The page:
6. EVIVA - aims • The aims of EVIVA project are:

    – to investigate the efficiency of VLEs and how they support different learning activities – to develop innovative evaluation methods for this investigation – to formulate design recommendations and guidelines for VLEs in interpreting • By evaluating educational solutions that reflect real-life situations, EVIVA contributes to bringing together the worlds of work and education. • Outcomes will inform VLE design and will be transferable to other fields of education • One of the evaluated VLEs is IVY-VE
  7. Virtual Environment requirements • Re-create scenarios, using a large audio

    corpus, using a multi-user virtual world – ~75 scenarios shared around 20 locations • Enrich the corpus with more languages (for each scenario) – EN, GE, FR, GR, HE, RU, PL to begin with, followed by CH, IT, SP • Allow interpreting tutors (who can not program, sigh!) to add content on their own • Built three modes into the system: a training/simulation mode, a live mode and an exhibition mode. • Get the environment working in six months for students to use…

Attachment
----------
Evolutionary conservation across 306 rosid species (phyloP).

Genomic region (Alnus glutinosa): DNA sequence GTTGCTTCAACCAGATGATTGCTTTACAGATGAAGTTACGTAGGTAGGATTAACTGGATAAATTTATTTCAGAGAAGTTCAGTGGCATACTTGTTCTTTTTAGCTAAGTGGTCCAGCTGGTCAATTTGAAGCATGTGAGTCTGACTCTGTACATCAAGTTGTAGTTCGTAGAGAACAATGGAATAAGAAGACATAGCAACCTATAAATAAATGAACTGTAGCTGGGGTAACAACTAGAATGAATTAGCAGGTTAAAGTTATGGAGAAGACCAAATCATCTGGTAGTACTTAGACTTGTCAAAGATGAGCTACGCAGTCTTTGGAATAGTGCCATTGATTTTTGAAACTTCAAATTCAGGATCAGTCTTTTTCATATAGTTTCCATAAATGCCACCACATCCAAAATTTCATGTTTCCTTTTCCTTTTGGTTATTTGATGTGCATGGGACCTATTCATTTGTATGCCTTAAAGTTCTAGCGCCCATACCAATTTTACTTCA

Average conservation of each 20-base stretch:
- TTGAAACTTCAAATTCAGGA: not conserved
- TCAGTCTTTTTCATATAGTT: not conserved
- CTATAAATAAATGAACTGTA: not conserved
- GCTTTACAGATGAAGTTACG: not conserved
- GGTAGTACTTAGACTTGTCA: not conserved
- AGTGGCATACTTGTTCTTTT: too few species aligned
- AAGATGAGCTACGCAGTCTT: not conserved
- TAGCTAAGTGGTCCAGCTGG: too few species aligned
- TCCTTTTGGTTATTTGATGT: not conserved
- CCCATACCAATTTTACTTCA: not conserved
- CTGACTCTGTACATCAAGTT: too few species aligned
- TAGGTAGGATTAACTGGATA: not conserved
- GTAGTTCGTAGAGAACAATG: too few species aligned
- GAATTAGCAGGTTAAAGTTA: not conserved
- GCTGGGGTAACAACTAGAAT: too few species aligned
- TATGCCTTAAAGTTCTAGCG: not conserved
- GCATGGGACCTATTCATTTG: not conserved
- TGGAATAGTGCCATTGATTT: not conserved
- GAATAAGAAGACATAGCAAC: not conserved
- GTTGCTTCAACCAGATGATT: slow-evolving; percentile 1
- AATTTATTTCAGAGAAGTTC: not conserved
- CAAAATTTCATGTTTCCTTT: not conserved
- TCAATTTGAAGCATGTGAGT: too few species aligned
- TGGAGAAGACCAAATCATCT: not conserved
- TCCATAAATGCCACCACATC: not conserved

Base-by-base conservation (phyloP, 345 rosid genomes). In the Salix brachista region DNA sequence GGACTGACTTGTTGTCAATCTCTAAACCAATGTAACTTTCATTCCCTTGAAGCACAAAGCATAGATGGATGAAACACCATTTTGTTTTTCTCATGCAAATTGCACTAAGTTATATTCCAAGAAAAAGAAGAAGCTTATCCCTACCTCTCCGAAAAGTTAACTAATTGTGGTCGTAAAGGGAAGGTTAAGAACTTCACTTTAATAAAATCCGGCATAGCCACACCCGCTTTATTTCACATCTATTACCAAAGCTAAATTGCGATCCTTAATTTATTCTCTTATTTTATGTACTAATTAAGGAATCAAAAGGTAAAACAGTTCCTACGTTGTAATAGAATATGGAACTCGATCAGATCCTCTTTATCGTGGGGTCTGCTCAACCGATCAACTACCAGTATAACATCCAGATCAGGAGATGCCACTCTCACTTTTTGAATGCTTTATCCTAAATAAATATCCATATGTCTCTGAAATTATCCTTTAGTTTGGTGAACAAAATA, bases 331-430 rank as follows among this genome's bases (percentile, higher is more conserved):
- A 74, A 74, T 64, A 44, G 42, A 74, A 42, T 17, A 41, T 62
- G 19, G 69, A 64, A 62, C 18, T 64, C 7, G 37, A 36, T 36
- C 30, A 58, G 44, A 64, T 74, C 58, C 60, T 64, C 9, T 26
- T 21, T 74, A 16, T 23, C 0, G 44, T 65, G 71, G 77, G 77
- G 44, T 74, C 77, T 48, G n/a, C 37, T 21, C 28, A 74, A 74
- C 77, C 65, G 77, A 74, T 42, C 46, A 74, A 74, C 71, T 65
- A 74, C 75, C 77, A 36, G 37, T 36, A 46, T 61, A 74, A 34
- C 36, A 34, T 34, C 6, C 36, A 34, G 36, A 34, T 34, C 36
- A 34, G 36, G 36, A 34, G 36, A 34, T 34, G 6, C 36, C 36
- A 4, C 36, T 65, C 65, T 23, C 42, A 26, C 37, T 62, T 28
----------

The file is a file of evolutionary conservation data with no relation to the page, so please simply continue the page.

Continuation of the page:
8. IVY-VE – our plan (circa 2011) • Due to time

    limitations, previous experience and existing assets we chose to built our IVY-VE around Second Life virtual world, – Advantages • easy to fabricate locations for our scenarios • easy to `built’ a multiplayer world • no special needs for infrastructure • wide use in academia and education – Disadvantages • No instancing, zoning and replication (like in MMOs) • No mature implementations for NPCs • A bit erratic at the time with maintenance service breaks